Sometimes medications sabotage your sleep indirectly. Diuretics, for example, can interfere with sleep by causing you to use the bathroom at night. Tagamet (generic name cimetidine), taken to control reflux and ulcers, can cause sleeplessness, especially when combined with caffeine or other medications. Like many side effects, sleeplessness from medications can affect some people but not others; Propecia, used to treat hair loss, and the antihistamine loratadine (brand name Claritin) are both known to cause sleeplessness in a percentage of those who take them. Some people react to opioid pain medications with rebound sleeplessness, feeling sleepy at first but then waking up and being unable to get back to sleep.
The evidence: Although every medication is tested for side effects during the FDA approval process, in many cases evidence of side effects mounts over time as a drug enters more widespread use. Albuterol has been widely reported to cause restlessness, nervousness, and sleeplessness. An article in the European Journal of Clinical Pharmacology also found that beta-blockers interfere with melatonin release.
Recent studies have found that Prozac, Zoloft, Celexa, and other SSRIs affect sleep in a significant number of patients. If you’re using an antidepressant, be sure to talk to your psychiatrist about any possible sleep problems and ask about alternative antidepressants if this is an issue.
Who’s at risk: Those taking regular medication for a chronic condition such as asthma, depression, high blood pressure, or pain. A medication that you take once is less likely to cause an ongoing sleep issue because you take it for a short period of time and are more likely to notice the side effect. When you have a chronic condition, you’re more likely to attribute any sleep problems to the condition rather than the treatment.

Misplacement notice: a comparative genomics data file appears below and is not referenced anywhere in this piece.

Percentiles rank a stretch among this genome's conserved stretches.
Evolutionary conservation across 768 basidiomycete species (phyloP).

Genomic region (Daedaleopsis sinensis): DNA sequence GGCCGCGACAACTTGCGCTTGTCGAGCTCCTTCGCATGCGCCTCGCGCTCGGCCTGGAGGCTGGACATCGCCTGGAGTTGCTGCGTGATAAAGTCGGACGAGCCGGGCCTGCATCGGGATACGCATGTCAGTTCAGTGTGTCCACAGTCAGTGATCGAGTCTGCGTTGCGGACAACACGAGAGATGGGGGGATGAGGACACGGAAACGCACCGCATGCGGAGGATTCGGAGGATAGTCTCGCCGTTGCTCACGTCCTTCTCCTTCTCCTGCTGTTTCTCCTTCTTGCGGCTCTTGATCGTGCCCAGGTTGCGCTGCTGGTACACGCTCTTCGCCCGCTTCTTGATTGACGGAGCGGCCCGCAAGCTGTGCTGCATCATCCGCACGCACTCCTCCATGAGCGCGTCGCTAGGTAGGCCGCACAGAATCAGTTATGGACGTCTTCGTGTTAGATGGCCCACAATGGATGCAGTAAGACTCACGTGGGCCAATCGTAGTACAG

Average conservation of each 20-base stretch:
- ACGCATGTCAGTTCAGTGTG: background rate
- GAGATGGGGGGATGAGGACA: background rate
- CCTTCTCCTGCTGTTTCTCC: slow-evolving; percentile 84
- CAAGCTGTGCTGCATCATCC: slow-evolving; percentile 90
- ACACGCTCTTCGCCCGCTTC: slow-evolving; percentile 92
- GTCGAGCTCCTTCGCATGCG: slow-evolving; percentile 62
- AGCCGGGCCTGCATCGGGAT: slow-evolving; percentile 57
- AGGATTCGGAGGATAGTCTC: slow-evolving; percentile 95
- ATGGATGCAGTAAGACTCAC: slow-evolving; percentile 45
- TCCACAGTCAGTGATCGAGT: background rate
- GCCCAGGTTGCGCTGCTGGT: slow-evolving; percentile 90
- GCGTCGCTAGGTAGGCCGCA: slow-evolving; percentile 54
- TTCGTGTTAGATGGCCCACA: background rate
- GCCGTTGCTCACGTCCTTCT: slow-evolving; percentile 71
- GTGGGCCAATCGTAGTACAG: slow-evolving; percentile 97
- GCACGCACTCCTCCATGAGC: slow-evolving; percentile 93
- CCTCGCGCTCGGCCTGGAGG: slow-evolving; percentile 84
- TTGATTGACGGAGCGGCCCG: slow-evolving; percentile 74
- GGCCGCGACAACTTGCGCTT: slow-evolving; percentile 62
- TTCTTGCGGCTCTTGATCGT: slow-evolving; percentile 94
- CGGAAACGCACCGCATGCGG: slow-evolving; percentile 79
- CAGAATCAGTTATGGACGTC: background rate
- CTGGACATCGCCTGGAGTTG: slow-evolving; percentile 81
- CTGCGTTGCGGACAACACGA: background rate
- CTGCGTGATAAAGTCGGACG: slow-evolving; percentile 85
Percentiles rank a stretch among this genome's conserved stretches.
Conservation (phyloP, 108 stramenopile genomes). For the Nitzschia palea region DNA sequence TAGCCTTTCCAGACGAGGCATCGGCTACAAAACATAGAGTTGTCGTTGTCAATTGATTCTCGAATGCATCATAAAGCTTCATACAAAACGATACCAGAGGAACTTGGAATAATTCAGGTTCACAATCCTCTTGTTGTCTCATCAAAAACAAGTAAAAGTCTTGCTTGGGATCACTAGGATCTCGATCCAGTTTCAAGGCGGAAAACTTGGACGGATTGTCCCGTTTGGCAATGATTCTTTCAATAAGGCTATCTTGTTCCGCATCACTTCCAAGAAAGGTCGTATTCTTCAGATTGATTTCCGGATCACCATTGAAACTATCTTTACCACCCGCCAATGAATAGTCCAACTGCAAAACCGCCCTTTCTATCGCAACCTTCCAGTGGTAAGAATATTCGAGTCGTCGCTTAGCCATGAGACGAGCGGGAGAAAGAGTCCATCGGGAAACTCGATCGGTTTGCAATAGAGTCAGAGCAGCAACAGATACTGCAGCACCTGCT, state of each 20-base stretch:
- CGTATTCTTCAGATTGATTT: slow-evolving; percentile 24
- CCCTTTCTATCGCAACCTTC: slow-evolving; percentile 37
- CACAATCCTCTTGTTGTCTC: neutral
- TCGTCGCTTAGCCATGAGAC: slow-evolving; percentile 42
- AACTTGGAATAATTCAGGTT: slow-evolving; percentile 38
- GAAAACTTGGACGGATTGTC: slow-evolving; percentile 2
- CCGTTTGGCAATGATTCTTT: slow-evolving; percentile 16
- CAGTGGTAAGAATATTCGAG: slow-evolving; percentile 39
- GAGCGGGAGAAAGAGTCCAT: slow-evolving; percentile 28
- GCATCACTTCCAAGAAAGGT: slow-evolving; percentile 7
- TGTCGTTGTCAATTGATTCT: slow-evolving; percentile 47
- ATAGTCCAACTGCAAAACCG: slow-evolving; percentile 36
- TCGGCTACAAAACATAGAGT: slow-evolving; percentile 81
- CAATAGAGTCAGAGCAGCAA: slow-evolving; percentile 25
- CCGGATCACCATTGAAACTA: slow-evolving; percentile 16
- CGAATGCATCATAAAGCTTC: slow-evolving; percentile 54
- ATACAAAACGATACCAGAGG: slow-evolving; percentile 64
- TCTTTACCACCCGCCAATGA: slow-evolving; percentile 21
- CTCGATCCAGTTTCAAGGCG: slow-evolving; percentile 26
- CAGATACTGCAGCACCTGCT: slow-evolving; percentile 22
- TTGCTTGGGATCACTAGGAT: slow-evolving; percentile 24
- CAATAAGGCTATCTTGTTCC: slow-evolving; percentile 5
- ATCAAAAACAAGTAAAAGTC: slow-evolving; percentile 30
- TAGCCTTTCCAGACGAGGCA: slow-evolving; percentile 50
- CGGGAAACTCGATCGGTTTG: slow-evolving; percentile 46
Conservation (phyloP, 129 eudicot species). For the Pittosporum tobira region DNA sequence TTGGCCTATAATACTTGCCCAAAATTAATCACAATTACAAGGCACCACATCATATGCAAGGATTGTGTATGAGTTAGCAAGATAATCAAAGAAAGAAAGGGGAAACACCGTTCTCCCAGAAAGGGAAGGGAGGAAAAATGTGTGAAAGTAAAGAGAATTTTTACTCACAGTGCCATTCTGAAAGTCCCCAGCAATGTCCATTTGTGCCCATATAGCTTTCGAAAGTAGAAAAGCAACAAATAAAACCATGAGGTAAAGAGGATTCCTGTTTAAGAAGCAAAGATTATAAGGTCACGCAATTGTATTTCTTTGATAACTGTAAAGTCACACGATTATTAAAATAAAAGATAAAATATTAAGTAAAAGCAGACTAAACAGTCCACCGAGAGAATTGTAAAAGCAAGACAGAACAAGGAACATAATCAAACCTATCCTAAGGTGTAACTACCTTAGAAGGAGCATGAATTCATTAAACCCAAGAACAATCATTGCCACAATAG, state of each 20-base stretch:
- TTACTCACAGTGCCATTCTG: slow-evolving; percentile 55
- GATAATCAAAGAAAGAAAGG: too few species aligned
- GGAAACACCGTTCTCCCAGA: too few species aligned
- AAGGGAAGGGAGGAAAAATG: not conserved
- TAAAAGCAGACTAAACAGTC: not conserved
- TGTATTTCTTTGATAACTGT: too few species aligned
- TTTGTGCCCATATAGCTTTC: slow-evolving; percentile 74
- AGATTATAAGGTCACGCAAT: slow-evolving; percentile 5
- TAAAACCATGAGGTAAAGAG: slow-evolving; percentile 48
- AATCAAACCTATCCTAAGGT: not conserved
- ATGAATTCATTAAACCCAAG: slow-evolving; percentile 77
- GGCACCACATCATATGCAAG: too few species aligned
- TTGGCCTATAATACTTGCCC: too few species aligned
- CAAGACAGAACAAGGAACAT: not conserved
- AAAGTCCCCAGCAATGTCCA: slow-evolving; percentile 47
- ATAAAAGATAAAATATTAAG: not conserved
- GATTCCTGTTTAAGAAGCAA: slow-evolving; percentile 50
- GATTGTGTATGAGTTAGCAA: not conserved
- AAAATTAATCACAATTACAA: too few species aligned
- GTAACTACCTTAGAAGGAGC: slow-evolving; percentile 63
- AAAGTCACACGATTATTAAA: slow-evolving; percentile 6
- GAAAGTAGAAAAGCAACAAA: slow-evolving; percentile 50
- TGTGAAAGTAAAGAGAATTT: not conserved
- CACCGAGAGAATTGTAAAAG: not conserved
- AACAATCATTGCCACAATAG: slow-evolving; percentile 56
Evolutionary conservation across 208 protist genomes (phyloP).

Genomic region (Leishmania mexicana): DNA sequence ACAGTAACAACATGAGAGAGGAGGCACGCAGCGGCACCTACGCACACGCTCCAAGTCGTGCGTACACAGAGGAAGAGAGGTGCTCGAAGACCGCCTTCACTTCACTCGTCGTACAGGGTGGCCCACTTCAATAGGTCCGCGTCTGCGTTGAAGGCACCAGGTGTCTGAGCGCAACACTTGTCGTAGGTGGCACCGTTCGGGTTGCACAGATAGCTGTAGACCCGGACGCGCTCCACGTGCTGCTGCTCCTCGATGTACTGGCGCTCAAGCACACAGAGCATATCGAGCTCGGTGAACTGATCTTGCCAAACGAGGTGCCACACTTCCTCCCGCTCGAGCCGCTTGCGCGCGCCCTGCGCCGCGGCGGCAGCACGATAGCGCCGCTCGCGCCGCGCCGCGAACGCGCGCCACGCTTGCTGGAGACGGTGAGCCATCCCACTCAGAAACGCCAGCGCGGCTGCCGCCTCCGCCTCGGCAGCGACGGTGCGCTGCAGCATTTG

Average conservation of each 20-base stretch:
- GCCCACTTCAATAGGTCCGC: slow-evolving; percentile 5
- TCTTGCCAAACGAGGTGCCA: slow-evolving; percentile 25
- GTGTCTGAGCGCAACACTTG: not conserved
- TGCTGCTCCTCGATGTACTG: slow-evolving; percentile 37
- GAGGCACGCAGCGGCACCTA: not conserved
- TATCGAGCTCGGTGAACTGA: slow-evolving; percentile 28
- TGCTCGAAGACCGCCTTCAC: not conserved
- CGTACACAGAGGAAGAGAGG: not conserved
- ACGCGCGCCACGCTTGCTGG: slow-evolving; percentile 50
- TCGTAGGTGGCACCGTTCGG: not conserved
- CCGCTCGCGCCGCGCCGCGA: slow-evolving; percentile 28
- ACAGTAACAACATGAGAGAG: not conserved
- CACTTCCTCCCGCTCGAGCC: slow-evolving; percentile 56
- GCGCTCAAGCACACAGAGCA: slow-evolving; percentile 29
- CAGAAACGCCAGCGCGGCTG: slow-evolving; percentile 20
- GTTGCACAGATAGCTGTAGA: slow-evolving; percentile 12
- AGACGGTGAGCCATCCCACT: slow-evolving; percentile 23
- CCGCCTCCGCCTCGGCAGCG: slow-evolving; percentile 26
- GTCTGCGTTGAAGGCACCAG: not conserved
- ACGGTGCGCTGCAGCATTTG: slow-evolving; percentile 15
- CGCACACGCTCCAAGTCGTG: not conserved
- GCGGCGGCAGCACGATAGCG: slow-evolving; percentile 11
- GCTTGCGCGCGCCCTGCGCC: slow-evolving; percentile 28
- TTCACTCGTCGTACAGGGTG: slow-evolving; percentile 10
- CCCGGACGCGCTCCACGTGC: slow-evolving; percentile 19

What to do: Any time you’re prescribed a new medication, ask the doctor to discuss in detail all side effects you should be alert to. It’s always a good idea to ask both the doctor and the pharmacist, “How will this medication affect my sleep?” Because some medications cause sleepiness, some interfere with sleep, and some do both, asking the question in an open-ended way will get you the most information.
How it disrupts sleep: Fatigue is one of the most prevalent symptoms of depression, yet many people don’t realize how closely related depression and poor sleep can be. Depression wreaks havoc with your natural biological rhythms; many people with depression have trouble getting out of bed in the morning, and they oversleep or get fatigued and nap during the day. Yet their sleep is fitful and of poor quality, so despite spending more hours ostensibly sleeping or trying to sleep, they don’t feel well rested. Then at night, depression sufferers often have trouble maintaining a regular bedtime routine. Having slept late in the morning or napped late in the day, they may not feel sleepy. Anxiety, which often accompanies depression, may cause excessive late-night worry that contributes to sleeplessness.
The evidence: Because the relationship between depression and insomnia is a chicken-and-egg cycle, experts have studied it from both directions. Psychological studies have found that a high proportion of those with depression suffer from either sleeplessness or disrupted sleep, and a recent study by the University of Maryland found that 40 to 60 percent of people with sleeplessness show signs of depression.
Who’s at risk: Those with a history of mood disorders such as depression and anxiety, or anyone who has recently undergone a stressful life event likely to trigger depression.
What to do: One of the most effective steps you can take in this situation is to exercise vigorously during the day. According to experts at the University of Maryland, exercise combats depression by increasing serotonin levels in the brain. It’s also one of the best ways to get your sleep-wake cycle back on track. Do 45 minutes to an hour of physical activity before dinner, and you’ll feel tired earlier and sleep more deeply. If your low mood persists, consult a therapist or ask your doctor for a referral to a psychologist or psychiatrist.